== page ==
summary(lm(wages~age + sex + education + language, data= SLID))


We are creating a summary of the results from our regression. We specify the lm (multiple linear regression) model as wages, the dependent variable, is tested against our independent variables age, sex, education, and language. The observations used in this model come from the SLID dataset.  



The first section shows us descriptive statistics of the residuals of the model. Residuals are the predicted values of the independent variables onto the dependent variable. RStudio provides us with the Min (minimum), 1Q (first quartile), Median, 3Q (third quartile), and the Max (maximum) value of the residuals. We can use these to gage how well or not well are independent variables are predicting the dependent variable



The second section, coefficients:, shows us the results from our regression analysis for each independent variable included. There are six rows of results (Intercept)agesexeducationlanguageFrench, and langaugeOther. The(Intercept) corresponds to our $\beta_0$ in the regression formula, which can be thought of as our ‘starting’ point on the graph.

For the columns, we can see there are the Estimate , which is our unstandardized beta coefficients for each variable, that is often reported in studies and publications. In a multiple linear regression, we can interpret these as a one unit increase in the independent variable is multiplied by our unstandardized beta coefficient to see the change in the dependent variable wages. Lastly, on the right end of the table the column Pr(>|t|), is the significance of each independent variable which indicates if an independent variable is a significant predictor of the wages. We can see that all the independent variables, except for language (p= .6887) is a significant predictor of wages.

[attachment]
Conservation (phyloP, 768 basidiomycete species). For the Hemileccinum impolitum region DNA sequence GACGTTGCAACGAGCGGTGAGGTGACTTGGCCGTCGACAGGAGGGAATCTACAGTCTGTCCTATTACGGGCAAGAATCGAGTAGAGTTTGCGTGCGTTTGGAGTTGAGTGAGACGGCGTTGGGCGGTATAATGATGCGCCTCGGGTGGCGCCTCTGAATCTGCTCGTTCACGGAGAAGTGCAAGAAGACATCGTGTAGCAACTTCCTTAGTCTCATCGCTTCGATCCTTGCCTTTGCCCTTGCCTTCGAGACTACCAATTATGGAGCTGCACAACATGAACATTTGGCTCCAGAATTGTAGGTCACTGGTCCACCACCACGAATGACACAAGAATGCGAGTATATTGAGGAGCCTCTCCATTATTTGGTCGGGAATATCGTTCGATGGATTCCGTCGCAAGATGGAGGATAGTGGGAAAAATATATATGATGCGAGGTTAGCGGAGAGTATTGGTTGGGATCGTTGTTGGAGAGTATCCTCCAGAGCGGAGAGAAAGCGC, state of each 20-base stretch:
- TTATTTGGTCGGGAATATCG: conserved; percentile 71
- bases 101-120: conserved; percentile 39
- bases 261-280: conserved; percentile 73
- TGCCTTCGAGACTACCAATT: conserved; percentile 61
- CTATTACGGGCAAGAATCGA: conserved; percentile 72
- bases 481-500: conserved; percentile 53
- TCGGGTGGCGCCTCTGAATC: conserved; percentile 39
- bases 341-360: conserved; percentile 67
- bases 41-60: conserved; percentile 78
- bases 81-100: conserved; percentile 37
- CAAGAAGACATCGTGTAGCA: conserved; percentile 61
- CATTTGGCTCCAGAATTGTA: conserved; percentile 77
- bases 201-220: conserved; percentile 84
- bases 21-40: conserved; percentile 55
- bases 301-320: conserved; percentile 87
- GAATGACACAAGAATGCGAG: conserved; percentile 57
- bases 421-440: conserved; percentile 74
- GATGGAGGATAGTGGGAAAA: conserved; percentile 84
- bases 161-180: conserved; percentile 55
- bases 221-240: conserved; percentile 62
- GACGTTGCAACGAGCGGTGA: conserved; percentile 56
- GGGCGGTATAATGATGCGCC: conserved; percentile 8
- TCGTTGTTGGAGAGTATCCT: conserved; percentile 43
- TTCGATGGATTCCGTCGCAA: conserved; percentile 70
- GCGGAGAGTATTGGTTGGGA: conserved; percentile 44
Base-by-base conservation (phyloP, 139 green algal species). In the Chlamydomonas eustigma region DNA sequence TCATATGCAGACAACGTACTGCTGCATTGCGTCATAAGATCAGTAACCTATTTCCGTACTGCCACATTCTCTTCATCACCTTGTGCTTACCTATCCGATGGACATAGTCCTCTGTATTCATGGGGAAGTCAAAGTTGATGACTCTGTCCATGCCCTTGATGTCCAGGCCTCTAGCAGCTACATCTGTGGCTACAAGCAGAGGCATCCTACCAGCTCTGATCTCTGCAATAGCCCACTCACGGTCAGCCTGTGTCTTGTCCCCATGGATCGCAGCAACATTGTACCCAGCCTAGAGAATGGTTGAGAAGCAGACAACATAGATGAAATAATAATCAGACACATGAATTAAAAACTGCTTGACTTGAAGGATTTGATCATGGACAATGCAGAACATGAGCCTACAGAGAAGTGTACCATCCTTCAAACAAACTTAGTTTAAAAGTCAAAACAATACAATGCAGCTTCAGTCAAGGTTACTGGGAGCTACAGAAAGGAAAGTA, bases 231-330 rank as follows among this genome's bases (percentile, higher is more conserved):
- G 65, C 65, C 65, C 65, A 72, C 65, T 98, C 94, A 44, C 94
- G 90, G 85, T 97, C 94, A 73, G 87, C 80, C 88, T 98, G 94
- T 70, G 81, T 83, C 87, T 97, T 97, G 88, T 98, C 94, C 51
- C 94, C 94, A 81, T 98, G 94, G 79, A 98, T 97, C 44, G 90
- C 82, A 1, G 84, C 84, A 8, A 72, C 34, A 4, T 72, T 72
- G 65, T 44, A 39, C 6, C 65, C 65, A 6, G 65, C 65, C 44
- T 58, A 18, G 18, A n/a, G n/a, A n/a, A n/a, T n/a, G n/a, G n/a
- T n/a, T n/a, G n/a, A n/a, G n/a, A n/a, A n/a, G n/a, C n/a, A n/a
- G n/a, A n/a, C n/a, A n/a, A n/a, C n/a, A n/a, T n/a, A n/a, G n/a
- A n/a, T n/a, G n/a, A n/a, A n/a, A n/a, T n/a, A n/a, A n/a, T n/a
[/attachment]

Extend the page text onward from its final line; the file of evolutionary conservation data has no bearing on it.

Forth, RStudio shows us the results from the ANOVA test. An ANOVA is used to test the statistical significance of the overall regression model telling us if our model is significant or not. We can see the F-statistic of the ANOVA test and is often reported in publications along with the DF or degrees of freedom. The p-value is the statistical significance of the ANOVA test, which we can see is <2.2e-16, far below our .05 threshold. We can interpret this as our regression model is statistically significant and what we are examining ‘matters’.


The third section shows us a host of information relating to the regression model. We will break it down line by line. 

First, there is the Residual standard error, which is 6.6 on 3981 degrees of freedom. This tells us that WHAT??

Second, RStudio tells us that there are 3438 observations are deleted due to missing values during listwise deletion. We know there are 7425 observations that exist in the dataset and after deletion 3987 observations are used int he regression analysis.

The third line is our model fit statistics to judge how well our independent variables explain the variance of wages. A Multiple R-squared value of 0.2973 is interpreted as the variables agesexeducation, and language explain 29.73% percent of the variance of individuals wages in this dataset. This is a high value! Although, we need to look at the Adjusted R-squared that accounts for the number of independent variables in our model. Adjusted R-squared is important because the more independent variables we include in our model the higher our R squared value will become. The Adjusted R-squared accounts for this and adjusts for inflation from the number of variables included. We can see the Adjusted R-squared value is slightly lower than the Multiple R-squared, 0.2964.